Food aggression in dogs is a serious problem that can lead to injury. This behavior may occur when there's more than one dog in the home, when a puppy is learning to share food with their littermates and siblings, or when a dog becomes territorial about their bowl of food. Take all cases of aggression seriously, because people and dogs can get hurt if the food-aggressive dog acts out and bites. Consider hiring a behavior specialist to help if your dog is experiencing this behavioral issue.
Signs of Food Aggression in Dogs
Food aggression is a type of behavior dogs can display when they feel threatened by another person or animal who approaches their food or bowl. It's important to note that this behavior does not always mean the dog will bite, but it is an indication that the dog feels threatened and may react aggressively if provoked further.
Signs of food aggression in dogs include:
- Aggressive body language. If your dog is showing their teeth, have erect fur, or are standing rigid stance, with eyes fixed or whale eye, they're showing you overt signs of aggression.
- Growling or vocalization. Dogs who bark at you and growl when you approach their food bowl are telling you to stay away.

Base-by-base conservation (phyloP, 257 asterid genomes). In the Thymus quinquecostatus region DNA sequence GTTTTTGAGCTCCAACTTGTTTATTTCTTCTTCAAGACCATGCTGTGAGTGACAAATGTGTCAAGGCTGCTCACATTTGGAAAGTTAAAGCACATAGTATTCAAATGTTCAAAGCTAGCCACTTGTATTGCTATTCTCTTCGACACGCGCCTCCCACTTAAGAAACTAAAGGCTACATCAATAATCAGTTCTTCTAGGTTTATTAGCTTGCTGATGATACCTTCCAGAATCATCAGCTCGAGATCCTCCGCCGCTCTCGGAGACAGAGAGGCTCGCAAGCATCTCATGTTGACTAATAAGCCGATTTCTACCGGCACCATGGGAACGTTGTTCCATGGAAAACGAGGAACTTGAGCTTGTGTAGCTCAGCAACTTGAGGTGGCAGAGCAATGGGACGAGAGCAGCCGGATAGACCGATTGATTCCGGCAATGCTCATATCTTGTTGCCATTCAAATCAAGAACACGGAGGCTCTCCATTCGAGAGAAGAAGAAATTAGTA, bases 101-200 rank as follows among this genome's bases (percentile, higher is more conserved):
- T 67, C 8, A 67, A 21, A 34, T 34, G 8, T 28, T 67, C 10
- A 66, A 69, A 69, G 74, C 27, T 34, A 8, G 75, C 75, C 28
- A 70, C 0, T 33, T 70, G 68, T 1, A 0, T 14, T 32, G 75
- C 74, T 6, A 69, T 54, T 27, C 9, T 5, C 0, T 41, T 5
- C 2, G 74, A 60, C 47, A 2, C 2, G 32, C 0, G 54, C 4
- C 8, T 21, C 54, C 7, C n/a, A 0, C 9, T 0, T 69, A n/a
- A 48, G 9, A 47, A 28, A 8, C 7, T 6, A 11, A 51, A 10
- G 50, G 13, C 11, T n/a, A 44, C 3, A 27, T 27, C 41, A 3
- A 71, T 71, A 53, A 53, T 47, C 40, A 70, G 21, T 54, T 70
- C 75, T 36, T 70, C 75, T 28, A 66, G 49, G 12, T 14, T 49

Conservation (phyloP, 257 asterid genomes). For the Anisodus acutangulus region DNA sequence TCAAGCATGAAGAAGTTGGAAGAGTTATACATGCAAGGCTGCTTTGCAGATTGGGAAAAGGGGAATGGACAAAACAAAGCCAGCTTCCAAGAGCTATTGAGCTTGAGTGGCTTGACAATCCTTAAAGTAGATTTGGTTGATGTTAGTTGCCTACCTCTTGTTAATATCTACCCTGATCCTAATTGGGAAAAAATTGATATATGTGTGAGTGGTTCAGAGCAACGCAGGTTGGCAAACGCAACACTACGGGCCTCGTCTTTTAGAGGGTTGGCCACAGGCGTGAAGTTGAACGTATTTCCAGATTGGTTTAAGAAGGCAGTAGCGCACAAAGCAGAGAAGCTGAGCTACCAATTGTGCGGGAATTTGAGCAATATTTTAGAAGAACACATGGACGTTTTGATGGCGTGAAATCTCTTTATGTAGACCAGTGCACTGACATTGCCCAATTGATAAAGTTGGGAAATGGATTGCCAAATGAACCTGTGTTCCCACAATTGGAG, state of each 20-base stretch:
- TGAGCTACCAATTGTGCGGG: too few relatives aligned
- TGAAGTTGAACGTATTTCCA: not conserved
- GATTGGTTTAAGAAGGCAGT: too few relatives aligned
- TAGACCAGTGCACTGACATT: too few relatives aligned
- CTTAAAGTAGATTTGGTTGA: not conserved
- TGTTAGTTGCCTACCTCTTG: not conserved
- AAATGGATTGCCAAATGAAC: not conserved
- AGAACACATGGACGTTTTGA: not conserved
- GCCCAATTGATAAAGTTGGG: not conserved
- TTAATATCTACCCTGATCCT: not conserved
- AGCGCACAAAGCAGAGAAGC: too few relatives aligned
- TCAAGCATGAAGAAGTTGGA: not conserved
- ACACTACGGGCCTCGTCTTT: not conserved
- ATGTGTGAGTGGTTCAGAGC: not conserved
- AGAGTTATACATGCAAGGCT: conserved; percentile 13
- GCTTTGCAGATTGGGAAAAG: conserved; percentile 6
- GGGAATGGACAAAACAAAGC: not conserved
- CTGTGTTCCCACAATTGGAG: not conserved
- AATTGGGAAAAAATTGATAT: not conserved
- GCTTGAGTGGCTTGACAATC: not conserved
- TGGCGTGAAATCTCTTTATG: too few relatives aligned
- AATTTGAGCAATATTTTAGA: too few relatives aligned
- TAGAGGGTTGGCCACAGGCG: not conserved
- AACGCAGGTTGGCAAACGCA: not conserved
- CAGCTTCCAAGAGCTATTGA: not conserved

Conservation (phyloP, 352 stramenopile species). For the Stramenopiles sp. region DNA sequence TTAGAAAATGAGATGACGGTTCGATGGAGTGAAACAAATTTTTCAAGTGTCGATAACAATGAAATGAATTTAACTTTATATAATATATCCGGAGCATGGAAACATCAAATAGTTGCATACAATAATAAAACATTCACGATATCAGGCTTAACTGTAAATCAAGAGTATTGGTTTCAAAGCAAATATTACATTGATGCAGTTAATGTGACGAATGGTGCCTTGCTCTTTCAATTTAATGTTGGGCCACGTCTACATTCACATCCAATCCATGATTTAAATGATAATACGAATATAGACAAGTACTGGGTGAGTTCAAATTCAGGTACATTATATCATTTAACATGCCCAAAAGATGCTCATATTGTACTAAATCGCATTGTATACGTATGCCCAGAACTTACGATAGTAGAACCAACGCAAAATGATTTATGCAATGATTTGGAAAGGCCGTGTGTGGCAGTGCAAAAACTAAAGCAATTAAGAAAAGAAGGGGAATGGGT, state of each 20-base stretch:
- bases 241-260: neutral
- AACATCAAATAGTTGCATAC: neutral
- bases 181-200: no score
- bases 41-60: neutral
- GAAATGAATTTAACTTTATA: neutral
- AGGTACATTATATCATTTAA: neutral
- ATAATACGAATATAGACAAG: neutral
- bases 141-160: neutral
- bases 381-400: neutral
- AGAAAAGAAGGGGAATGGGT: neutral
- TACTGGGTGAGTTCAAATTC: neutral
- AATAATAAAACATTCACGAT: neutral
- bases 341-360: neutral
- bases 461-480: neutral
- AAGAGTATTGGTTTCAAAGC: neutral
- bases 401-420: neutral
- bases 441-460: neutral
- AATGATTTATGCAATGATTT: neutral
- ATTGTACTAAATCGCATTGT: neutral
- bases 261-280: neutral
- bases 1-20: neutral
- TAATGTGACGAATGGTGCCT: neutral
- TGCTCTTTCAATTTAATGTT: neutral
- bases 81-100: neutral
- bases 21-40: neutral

- Snapping/biting. Finally, if a dog lunges or opens their mouth and tries to bite you if you reach for their bowl, they are displaying overt food aggression.
None of these behaviors are acceptable. Your dog should remain calm, even if you come up and take their food away. Food aggression and guarding can be dangerous, so don't take these symptoms lightly.
Food aggression is only one type of resource guarding. The other two are rapid ingestion - where a dog eats as quickly as possible - and avoidance - where a dog positions their body or head to prevent others from taking their high-value item.
Understanding Resource Guarding
Resource guarding is a set of behaviors dogs display when they are anxious or fearful of losing something they value highly. Aggression is only one possible outcome of this behavior. Some people assume that dogs are naturally aggressive around food, but this is not true. Dogs who show food aggression do so because they have learned to guard their food or simply because they have never been taught how to eat politely.